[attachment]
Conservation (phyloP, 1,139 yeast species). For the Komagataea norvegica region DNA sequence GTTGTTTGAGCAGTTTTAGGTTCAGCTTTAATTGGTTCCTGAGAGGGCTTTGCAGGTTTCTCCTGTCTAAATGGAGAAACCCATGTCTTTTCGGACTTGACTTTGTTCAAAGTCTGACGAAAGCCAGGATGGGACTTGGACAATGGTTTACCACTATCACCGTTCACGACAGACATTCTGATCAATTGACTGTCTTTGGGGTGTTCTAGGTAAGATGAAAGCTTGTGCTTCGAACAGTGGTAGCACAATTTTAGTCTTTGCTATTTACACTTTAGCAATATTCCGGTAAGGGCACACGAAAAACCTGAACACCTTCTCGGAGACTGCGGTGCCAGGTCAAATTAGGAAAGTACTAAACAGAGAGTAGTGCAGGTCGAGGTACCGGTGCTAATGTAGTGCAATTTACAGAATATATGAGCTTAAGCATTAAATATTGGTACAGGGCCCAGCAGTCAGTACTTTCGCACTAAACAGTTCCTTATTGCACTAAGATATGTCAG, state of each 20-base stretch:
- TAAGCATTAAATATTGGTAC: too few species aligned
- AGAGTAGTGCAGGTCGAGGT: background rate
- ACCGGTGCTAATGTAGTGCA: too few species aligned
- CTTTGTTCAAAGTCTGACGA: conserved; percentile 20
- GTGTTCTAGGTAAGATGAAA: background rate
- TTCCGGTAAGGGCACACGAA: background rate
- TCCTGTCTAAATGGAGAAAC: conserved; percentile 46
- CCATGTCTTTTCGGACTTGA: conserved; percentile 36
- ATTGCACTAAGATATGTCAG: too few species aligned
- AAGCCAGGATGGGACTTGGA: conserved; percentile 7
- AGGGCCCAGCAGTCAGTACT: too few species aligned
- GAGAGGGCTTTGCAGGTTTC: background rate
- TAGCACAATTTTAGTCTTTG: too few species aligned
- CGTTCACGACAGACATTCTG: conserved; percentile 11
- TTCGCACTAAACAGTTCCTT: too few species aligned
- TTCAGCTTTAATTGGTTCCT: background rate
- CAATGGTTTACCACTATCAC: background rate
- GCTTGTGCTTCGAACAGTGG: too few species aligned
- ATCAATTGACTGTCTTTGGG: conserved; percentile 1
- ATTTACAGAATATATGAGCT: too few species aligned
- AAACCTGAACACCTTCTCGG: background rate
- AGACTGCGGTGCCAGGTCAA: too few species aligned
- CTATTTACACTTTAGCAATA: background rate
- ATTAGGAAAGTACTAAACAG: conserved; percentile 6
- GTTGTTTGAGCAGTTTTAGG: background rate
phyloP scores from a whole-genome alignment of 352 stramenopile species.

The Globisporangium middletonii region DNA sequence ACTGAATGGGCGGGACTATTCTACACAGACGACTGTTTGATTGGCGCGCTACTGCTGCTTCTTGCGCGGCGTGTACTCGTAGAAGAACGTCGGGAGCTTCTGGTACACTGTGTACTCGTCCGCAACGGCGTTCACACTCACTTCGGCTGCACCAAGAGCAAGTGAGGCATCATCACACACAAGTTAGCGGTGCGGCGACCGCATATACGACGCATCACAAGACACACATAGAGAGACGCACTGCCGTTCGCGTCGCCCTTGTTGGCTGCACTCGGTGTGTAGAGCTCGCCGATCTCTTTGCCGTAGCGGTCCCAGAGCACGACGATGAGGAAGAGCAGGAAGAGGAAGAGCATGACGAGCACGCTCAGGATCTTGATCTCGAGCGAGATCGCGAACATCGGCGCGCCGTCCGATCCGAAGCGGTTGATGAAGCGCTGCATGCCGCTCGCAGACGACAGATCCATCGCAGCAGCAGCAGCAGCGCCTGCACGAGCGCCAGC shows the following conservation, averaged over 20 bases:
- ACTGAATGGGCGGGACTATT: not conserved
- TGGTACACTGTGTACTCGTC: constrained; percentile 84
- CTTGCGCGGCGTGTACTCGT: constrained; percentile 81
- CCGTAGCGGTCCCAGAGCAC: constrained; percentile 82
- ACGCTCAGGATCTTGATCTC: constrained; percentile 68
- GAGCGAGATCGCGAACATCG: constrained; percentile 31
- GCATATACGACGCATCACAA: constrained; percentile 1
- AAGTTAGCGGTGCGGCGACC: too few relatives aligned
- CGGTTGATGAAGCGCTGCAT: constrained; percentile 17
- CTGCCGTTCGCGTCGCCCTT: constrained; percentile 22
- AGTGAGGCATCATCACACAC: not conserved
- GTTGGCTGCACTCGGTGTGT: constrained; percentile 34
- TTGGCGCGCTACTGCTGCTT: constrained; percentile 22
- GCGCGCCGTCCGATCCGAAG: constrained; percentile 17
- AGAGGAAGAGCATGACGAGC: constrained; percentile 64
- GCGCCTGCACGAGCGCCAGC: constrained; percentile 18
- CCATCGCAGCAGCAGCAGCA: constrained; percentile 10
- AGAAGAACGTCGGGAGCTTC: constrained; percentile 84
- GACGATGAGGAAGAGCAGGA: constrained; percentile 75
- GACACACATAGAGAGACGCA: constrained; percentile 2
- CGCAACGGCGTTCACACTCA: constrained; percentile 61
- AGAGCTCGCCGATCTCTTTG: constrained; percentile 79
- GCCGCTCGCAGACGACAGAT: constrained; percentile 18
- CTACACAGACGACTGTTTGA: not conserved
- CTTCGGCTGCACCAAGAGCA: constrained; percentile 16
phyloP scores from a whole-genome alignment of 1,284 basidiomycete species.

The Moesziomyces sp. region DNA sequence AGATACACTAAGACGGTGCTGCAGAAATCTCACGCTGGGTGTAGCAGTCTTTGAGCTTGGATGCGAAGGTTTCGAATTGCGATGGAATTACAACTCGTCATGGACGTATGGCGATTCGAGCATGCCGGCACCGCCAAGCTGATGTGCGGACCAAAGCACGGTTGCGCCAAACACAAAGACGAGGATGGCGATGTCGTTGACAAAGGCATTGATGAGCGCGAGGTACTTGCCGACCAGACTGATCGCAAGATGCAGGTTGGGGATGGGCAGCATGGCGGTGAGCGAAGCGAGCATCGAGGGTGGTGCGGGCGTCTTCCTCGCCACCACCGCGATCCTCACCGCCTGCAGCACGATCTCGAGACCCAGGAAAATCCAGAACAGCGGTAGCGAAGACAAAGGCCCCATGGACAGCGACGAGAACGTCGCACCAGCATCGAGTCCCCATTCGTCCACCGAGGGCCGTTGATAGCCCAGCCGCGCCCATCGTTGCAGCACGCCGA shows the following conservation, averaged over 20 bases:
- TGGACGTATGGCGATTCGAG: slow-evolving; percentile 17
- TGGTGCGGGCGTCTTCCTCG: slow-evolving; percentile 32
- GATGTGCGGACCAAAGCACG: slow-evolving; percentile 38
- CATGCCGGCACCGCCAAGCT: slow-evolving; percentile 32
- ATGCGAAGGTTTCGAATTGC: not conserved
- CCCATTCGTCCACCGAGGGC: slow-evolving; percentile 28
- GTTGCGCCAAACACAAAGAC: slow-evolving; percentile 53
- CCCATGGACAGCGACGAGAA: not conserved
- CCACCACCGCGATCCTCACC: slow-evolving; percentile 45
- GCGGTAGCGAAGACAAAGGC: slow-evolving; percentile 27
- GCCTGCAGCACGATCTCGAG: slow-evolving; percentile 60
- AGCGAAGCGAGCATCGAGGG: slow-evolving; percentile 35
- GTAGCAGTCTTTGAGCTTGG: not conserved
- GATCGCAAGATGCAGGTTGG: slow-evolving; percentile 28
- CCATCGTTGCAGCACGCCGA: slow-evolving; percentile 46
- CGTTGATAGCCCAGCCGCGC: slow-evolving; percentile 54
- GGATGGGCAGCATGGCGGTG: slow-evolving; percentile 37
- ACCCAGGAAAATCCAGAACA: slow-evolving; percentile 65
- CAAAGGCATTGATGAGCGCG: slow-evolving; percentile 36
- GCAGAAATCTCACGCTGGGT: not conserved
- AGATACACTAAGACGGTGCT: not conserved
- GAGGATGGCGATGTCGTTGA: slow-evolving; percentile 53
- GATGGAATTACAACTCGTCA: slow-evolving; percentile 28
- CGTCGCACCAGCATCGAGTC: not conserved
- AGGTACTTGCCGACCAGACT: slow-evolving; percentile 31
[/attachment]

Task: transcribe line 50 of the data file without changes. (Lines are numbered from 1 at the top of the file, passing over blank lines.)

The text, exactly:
- AGAGCTCGCCGATCTCTTTG: constrained; percentile 79